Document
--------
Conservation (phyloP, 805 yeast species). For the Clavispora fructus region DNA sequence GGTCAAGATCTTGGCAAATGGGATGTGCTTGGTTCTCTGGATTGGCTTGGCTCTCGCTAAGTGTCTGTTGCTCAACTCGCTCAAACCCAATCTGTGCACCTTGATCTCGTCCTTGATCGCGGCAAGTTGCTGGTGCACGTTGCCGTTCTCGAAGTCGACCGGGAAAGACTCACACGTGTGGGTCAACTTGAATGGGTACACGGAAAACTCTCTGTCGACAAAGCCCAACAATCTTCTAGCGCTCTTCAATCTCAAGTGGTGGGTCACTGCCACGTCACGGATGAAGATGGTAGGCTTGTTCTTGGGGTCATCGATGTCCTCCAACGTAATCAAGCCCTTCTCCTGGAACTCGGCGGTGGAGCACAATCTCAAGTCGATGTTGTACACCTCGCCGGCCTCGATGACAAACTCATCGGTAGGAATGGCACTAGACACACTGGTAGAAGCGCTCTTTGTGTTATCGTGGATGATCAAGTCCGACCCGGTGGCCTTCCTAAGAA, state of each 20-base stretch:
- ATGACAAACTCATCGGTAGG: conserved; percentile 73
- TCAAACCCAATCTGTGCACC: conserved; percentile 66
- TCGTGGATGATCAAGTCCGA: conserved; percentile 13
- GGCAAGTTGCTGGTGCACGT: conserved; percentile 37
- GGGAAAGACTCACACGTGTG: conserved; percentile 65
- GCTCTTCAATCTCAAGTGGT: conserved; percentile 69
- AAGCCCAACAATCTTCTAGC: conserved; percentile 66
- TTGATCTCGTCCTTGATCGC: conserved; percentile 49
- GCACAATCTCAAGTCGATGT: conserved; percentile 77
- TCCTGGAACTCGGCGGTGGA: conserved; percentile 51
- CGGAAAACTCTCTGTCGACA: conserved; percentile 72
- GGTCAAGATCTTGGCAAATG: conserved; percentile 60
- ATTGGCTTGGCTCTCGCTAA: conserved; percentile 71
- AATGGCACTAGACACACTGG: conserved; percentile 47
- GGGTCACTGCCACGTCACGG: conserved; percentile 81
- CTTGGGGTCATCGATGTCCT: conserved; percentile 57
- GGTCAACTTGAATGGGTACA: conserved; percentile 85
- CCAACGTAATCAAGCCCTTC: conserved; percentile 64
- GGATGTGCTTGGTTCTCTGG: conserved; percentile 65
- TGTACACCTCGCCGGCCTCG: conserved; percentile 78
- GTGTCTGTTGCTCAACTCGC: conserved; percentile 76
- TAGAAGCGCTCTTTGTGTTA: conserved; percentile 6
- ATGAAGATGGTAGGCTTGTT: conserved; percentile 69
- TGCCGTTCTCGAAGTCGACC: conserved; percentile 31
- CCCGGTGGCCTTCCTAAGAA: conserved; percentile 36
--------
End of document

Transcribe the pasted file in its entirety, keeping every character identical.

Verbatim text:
Conservation (phyloP, 805 yeast species). For the Clavispora fructus region DNA sequence GGTCAAGATCTTGGCAAATGGGATGTGCTTGGTTCTCTGGATTGGCTTGGCTCTCGCTAAGTGTCTGTTGCTCAACTCGCTCAAACCCAATCTGTGCACCTTGATCTCGTCCTTGATCGCGGCAAGTTGCTGGTGCACGTTGCCGTTCTCGAAGTCGACCGGGAAAGACTCACACGTGTGGGTCAACTTGAATGGGTACACGGAAAACTCTCTGTCGACAAAGCCCAACAATCTTCTAGCGCTCTTCAATCTCAAGTGGTGGGTCACTGCCACGTCACGGATGAAGATGGTAGGCTTGTTCTTGGGGTCATCGATGTCCTCCAACGTAATCAAGCCCTTCTCCTGGAACTCGGCGGTGGAGCACAATCTCAAGTCGATGTTGTACACCTCGCCGGCCTCGATGACAAACTCATCGGTAGGAATGGCACTAGACACACTGGTAGAAGCGCTCTTTGTGTTATCGTGGATGATCAAGTCCGACCCGGTGGCCTTCCTAAGAA, state of each 20-base stretch:
- ATGACAAACTCATCGGTAGG: conserved; percentile 73
- TCAAACCCAATCTGTGCACC: conserved; percentile 66
- TCGTGGATGATCAAGTCCGA: conserved; percentile 13
- GGCAAGTTGCTGGTGCACGT: conserved; percentile 37
- GGGAAAGACTCACACGTGTG: conserved; percentile 65
- GCTCTTCAATCTCAAGTGGT: conserved; percentile 69
- AAGCCCAACAATCTTCTAGC: conserved; percentile 66
- TTGATCTCGTCCTTGATCGC: conserved; percentile 49
- GCACAATCTCAAGTCGATGT: conserved; percentile 77
- TCCTGGAACTCGGCGGTGGA: conserved; percentile 51
- CGGAAAACTCTCTGTCGACA: conserved; percentile 72
- GGTCAAGATCTTGGCAAATG: conserved; percentile 60
- ATTGGCTTGGCTCTCGCTAA: conserved; percentile 71
- AATGGCACTAGACACACTGG: conserved; percentile 47
- GGGTCACTGCCACGTCACGG: conserved; percentile 81
- CTTGGGGTCATCGATGTCCT: conserved; percentile 57
- GGTCAACTTGAATGGGTACA: conserved; percentile 85
- CCAACGTAATCAAGCCCTTC: conserved; percentile 64
- GGATGTGCTTGGTTCTCTGG: conserved; percentile 65
- TGTACACCTCGCCGGCCTCG: conserved; percentile 78
- GTGTCTGTTGCTCAACTCGC: conserved; percentile 76
- TAGAAGCGCTCTTTGTGTTA: conserved; percentile 6
- ATGAAGATGGTAGGCTTGTT: conserved; percentile 69
- TGCCGTTCTCGAAGTCGACC: conserved; percentile 31
- CCCGGTGGCCTTCCTAAGAA: conserved; percentile 36